|White Oak Pastures has a range of sausages from six different species available online.|
Brian Sapp, our Director of Operations, responds to a customer's inquiry about our sausage. His thoughtful answer highlights the difference between our high-quality, small-batch, pasture-raised sausage and more popular commodity sausage.“Good morning Colin, thank you again for the review on the sausage. I would like to point out a couple of things that make us extremely different from the ‘Jimmy Deans’ of the world.
Our raw materials come from some really quality cuts such as our pasture-raised pork picnic shoulders, butts and hams. We slaughter and chill all products prior to deboning or sausage production. Commodity pork sausage is typically produced from cull sows that are slaughtered and immediately deboned (a process known as hot-boning) and that hot meat goes straight into sausage production prior to being chilled. The finished sausage is then chilled or frozen to produce the commodity sausage. If you ever have the chance to visit one of these facilities, the smell of hot-boned pork, hot ground pork, and mixed sausage is a life-changing experience. Some consumers cannot get past this flavor that comes from hot-boned pork. It is similar to boar taint.
|Our pasture-raised sausages are made of only high quality protein, seasonings & all natural pork casing.|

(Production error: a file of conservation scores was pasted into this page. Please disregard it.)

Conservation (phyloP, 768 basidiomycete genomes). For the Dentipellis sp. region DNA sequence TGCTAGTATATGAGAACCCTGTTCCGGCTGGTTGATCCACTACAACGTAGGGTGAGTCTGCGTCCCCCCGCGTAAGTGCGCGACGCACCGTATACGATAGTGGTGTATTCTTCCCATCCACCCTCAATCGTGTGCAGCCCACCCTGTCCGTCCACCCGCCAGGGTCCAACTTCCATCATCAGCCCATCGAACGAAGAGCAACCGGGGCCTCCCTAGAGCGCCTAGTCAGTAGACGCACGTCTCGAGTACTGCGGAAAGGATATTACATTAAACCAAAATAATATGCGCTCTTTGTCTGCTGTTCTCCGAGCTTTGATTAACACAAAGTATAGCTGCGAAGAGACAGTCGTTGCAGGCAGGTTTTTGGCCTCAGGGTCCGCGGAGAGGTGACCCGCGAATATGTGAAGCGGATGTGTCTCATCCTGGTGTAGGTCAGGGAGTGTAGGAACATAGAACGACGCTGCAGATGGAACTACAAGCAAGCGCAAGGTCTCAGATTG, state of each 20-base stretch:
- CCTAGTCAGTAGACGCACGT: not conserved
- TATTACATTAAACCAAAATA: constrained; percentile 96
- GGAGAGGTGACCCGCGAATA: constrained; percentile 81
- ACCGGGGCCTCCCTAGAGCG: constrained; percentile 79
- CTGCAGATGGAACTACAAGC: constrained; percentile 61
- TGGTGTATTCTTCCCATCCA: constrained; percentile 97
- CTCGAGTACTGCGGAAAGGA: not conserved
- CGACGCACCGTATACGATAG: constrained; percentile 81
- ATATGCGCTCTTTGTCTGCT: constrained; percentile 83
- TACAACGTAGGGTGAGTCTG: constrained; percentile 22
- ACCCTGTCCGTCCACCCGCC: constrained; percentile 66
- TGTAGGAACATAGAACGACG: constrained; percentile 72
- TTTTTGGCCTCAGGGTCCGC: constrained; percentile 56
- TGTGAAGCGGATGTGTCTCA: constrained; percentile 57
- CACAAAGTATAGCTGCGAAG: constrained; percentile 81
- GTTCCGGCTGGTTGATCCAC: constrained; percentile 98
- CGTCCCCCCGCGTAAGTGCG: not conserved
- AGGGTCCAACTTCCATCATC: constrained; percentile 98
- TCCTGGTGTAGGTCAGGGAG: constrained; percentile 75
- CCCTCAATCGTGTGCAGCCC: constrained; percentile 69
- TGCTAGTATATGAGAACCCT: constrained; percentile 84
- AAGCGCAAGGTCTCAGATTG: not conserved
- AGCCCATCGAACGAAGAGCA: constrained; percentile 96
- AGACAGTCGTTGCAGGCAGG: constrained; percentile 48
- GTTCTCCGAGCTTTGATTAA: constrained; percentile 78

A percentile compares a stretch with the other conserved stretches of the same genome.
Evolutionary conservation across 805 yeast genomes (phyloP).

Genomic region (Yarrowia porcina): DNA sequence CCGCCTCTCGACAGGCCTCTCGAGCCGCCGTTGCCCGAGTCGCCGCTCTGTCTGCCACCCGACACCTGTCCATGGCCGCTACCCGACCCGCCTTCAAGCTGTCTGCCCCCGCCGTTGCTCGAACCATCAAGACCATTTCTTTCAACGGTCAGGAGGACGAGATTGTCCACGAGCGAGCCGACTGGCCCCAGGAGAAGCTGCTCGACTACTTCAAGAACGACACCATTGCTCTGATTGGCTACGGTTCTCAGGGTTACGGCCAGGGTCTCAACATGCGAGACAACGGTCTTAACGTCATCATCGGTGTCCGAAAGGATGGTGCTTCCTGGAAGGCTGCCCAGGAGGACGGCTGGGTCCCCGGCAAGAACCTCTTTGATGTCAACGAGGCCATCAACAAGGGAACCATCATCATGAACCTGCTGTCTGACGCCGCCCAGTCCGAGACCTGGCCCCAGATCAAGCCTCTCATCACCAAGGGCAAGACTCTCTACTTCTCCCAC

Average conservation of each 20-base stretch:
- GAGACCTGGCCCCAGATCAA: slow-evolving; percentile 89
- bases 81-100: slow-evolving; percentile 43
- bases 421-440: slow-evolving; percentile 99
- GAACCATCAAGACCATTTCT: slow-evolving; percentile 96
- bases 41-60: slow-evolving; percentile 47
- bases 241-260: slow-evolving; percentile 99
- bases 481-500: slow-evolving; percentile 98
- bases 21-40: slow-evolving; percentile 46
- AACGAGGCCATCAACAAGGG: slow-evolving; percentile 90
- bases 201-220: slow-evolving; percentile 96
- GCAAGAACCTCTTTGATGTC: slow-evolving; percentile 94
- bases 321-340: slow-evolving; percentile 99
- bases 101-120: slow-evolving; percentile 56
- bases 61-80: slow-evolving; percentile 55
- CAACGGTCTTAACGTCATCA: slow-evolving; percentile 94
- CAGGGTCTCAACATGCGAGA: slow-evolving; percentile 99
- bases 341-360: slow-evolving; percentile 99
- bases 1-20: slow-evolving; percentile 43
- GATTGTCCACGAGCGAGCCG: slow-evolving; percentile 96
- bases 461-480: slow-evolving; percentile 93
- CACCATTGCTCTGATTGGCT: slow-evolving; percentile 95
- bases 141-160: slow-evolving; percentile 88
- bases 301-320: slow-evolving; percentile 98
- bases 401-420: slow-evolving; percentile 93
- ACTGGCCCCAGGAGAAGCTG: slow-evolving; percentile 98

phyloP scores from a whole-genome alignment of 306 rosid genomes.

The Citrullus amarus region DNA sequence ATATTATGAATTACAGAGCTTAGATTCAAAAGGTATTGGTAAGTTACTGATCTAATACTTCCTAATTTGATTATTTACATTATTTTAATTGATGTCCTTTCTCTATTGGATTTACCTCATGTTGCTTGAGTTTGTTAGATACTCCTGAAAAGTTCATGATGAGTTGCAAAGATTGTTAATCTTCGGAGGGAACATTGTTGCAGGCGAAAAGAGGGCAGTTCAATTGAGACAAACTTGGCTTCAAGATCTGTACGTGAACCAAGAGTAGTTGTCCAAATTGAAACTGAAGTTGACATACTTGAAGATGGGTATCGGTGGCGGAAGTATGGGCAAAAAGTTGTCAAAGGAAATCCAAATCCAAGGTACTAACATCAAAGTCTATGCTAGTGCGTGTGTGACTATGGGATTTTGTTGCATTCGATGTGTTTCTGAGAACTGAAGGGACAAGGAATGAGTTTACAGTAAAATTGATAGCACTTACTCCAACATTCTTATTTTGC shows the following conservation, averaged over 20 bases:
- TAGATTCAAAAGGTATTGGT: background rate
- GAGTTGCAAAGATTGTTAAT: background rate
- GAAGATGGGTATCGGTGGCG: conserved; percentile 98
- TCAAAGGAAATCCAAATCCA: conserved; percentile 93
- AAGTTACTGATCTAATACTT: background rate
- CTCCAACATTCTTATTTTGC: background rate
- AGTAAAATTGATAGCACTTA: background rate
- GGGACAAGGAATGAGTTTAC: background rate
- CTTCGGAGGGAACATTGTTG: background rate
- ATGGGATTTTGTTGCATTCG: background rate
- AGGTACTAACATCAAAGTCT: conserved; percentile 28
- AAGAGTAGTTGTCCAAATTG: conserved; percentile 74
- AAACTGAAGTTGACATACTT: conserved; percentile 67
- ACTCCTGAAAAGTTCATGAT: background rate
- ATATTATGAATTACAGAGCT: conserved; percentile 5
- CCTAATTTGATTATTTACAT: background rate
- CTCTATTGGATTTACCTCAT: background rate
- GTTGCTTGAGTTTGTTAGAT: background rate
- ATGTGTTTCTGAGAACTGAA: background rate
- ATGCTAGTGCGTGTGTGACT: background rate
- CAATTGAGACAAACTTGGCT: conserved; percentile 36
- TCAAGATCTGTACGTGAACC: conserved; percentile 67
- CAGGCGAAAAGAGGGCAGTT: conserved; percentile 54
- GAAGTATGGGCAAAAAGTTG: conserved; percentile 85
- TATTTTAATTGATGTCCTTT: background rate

A very large percentage of sausage manufacturers add binding or extending ingredients to the meat to increase shelf life of their sausages. Facilities that are producing hundreds of thousands of pounds of sausage per day strive to find ways for their products to retain moisture and water that is added to the blend. The main reason for water retention is to add weight to the final product, which ultimately increases their bottom line. After all, water is much cheaper than protein. We do not add any type of extenders or binders to our products. We may not get the same fresh shelf life of other products, but it is a very pure, wholesome sausage. Our products are simply high quality protein with seasoning added. Selling our sausage frozen is about the only option we have because of its high-quality contents. The trade off is that our sausage is certainly a more favorable eating experience.
|Above: Cajun chicken links. We never add any binders or extenders to our lean sausages.|
This is a similar situation to the fat added to commodity products. Fat is cheap and typically pretty abundant in high-volume processors. They strive to add as much fat as regulatorily possible to drive down their meat prices. We strive to create a great eating experience. I think a sausage that is a bit leaner, well seasoned, and made from high-quality cuts out-performs a product that is hitting the limits on fat content. Sure this adds some cost, but to me, it is a much better experience and adds to the "bite" experience. Leaner sausage in a good pork casing that has been properly cleaned and prepared creates a "bite snap" that is far superior than a fat sausage in a poorly prepared casing.